loose fruit and veg

WHO’s Dr Margaret Harris said all food should be washed before consumption, whether loose or packaged 

Shoppers should wash all fruit and vegetables to reduce their risk of contracting coronavirus, the World Health Organisation has advised.

The UN agency has also recommended people avoid using banknotes and store PIN keypads where possible, to avoid coming into contact with the virus.

“All these things would be considered ‘low risk’ of transmission. But all food must be washed before consumption - whether packaged or selected by customers,” the WHO’s Dr Margaret Harris told The Grocer.

It is unlikely the virus can be passed on through eating food, particularly if it has been heated. Studies have shown thorough cooking is effective in killing similar viruses like Sars.

The biggest risk is in handling fresh produce and packaged goods that have been touched, or coughed and sneezed upon, by an infected person.

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“It is not certain how long the virus that causes Covid-19 survives on surfaces, but it seems to behave like other coronaviruses. Studies suggest that coronaviruses - including preliminary information on the Covid-19 virus - may persist on surfaces for a few hours or up to several days,” Harris added.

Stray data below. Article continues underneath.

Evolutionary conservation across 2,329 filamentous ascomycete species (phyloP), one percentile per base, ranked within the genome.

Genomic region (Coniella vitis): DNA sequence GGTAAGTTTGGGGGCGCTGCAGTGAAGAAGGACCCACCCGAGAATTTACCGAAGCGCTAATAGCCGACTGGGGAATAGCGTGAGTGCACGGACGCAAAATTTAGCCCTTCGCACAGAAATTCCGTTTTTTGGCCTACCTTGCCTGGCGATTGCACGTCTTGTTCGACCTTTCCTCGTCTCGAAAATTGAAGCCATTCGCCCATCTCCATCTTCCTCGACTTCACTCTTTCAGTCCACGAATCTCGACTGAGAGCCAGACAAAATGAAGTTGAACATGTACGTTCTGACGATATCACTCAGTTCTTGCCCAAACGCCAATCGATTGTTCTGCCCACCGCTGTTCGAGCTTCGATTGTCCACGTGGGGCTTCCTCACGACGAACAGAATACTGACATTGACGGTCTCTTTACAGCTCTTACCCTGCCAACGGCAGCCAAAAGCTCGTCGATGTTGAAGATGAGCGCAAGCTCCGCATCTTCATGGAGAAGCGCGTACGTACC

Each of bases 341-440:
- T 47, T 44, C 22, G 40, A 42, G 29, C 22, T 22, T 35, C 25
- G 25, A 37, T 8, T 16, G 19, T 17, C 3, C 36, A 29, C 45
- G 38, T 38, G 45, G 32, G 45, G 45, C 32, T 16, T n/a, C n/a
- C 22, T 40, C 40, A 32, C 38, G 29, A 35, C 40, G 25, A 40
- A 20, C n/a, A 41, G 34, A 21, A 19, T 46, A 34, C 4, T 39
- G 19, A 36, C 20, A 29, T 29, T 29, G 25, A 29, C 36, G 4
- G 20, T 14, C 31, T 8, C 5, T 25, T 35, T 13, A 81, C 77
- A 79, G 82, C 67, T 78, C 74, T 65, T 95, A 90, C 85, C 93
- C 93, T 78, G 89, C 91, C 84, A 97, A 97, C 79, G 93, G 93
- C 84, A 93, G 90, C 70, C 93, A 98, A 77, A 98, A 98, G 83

Previous studies of coronaviruses have shown they can survive on metal, glass and plastic surfaces for more than a week.

“Overall, everybody’s best protection against coronavirus is clean hands - thoroughly washed with soap and water or a hand sanitizer if out and about and no soap and water is available. Secondly, not touching the mouth, nose and eyes with your hands is also the best protection, but very hard to do. Hence the need to keep hands pristine,” Harris said.

The Food Safety Authority of Ireland issued a warning this week that it was possible food workers “could introduce the virus to the food they are working on by coughing and sneezing, or through hand contact, unless they strictly follow good personal hygiene practices”.

NHS UK said it was “very unlikely” Covid-19 was being “spread through things like packages or food”.

The US Food and Drug Administration has said it was not aware of any reports to date “of human illnesses that suggest Covid-19 can be transmitted by food or food packaging”.